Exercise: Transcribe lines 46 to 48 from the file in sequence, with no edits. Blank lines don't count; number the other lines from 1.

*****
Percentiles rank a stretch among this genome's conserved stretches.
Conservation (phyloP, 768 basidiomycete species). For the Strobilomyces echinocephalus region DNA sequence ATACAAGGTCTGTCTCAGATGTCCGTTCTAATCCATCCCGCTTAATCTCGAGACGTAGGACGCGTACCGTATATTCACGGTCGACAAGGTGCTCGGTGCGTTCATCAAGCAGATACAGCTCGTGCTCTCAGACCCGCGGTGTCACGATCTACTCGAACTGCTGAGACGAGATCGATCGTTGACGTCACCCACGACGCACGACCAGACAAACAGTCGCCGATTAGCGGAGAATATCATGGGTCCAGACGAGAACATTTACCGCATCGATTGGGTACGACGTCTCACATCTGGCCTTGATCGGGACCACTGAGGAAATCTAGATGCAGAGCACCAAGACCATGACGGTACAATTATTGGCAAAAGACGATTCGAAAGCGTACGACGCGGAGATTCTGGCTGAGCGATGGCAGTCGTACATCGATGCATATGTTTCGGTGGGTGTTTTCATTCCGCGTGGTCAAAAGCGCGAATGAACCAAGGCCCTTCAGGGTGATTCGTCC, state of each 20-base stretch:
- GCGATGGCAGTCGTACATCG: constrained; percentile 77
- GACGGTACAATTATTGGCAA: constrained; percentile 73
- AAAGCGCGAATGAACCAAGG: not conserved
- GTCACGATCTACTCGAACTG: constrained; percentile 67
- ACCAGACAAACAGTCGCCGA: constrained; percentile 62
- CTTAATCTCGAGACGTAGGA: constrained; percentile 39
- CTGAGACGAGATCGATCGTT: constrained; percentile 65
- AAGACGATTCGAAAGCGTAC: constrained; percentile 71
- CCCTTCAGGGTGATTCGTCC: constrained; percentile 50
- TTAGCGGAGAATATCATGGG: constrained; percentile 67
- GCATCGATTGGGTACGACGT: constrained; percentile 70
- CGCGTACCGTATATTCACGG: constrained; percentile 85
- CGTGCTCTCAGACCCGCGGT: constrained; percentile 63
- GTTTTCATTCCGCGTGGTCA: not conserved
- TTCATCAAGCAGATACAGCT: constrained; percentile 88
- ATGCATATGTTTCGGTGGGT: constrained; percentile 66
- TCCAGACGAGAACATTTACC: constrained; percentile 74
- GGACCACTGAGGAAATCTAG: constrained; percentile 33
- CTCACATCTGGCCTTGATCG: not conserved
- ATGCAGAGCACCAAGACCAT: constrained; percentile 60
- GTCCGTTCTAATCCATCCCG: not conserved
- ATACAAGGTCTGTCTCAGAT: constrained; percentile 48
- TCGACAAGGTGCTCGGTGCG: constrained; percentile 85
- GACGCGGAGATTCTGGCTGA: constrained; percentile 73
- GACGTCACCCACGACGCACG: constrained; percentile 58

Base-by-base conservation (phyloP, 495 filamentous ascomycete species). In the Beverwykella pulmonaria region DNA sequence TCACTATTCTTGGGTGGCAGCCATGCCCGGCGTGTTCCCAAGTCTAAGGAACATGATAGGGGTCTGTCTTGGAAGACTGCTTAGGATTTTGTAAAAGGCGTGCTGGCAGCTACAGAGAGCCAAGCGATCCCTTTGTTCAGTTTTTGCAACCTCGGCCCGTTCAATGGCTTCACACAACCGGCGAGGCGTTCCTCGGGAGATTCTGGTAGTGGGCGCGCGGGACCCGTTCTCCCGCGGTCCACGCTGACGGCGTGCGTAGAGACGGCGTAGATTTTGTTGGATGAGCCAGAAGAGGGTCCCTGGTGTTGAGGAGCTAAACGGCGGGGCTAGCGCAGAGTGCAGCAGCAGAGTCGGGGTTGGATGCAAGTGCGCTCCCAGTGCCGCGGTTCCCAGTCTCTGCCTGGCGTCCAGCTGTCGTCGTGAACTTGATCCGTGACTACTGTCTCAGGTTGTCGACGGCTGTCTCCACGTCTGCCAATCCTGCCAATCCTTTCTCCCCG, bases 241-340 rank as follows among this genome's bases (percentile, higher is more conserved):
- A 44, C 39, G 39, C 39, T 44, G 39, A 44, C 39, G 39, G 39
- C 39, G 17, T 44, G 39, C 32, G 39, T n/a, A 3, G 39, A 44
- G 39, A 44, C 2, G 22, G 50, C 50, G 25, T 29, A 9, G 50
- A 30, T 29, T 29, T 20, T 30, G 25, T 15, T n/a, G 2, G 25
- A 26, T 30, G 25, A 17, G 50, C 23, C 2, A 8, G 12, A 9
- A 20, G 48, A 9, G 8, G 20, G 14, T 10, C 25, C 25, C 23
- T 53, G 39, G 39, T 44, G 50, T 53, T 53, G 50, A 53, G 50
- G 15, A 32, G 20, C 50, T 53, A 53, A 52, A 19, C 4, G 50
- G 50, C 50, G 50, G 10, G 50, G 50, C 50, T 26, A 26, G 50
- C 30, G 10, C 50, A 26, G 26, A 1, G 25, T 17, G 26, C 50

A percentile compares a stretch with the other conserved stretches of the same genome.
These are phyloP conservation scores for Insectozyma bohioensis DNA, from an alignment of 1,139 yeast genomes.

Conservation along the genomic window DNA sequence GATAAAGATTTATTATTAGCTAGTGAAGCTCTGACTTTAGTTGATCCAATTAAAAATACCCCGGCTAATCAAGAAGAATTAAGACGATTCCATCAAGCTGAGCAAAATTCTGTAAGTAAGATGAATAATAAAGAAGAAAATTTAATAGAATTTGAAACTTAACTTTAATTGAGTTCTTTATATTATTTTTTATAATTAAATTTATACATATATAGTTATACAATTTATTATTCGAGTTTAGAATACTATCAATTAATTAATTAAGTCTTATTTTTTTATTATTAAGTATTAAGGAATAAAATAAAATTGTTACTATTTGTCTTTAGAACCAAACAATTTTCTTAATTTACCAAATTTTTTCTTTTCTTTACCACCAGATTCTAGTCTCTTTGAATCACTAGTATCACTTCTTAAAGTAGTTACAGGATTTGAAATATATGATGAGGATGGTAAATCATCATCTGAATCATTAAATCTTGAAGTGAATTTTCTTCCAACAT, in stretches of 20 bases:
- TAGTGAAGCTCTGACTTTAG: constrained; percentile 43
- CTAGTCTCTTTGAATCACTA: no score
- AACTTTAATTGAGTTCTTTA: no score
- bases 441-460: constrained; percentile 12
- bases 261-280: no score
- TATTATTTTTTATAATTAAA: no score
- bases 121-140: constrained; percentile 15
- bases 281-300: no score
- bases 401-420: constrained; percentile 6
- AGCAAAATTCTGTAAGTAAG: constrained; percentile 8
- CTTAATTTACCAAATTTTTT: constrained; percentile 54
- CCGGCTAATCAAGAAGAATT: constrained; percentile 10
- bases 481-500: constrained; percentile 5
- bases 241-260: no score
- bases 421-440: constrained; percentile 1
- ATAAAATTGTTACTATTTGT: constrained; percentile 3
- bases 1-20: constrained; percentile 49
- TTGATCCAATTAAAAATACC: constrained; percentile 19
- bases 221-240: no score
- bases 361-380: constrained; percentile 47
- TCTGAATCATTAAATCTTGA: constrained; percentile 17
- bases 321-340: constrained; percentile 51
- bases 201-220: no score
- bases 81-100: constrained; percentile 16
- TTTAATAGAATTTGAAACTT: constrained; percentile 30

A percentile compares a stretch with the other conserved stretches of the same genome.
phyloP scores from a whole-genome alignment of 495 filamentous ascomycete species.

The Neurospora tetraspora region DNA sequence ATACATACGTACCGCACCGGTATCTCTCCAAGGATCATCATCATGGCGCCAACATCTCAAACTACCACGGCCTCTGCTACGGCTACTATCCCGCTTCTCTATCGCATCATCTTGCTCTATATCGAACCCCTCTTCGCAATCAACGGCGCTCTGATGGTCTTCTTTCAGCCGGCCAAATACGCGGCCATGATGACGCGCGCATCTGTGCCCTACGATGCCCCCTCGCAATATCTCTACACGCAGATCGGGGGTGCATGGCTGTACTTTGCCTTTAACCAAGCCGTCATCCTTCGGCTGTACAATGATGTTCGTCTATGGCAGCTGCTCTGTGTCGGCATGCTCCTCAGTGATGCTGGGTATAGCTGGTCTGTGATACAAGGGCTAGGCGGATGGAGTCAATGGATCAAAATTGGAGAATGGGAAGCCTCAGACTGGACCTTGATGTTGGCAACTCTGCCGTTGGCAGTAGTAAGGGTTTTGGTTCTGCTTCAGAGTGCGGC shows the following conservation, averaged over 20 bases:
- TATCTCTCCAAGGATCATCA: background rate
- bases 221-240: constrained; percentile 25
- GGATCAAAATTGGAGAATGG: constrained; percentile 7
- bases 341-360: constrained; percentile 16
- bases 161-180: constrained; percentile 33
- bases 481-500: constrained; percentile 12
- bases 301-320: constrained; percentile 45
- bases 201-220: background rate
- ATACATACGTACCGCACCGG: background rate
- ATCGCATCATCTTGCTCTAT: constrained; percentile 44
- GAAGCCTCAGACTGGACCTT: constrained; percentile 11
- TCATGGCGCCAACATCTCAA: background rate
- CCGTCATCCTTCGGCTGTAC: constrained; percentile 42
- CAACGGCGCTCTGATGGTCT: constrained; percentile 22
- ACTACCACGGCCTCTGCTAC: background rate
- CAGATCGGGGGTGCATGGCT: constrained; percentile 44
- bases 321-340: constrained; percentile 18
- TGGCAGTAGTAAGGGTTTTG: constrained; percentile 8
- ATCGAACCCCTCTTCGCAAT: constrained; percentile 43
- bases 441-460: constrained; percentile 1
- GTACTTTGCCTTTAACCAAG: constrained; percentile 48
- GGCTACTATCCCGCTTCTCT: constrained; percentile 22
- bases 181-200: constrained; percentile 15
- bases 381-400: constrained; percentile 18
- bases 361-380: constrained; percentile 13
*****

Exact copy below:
- bases 261-280: no score
- TATTATTTTTTATAATTAAA: no score
- bases 121-140: constrained; percentile 15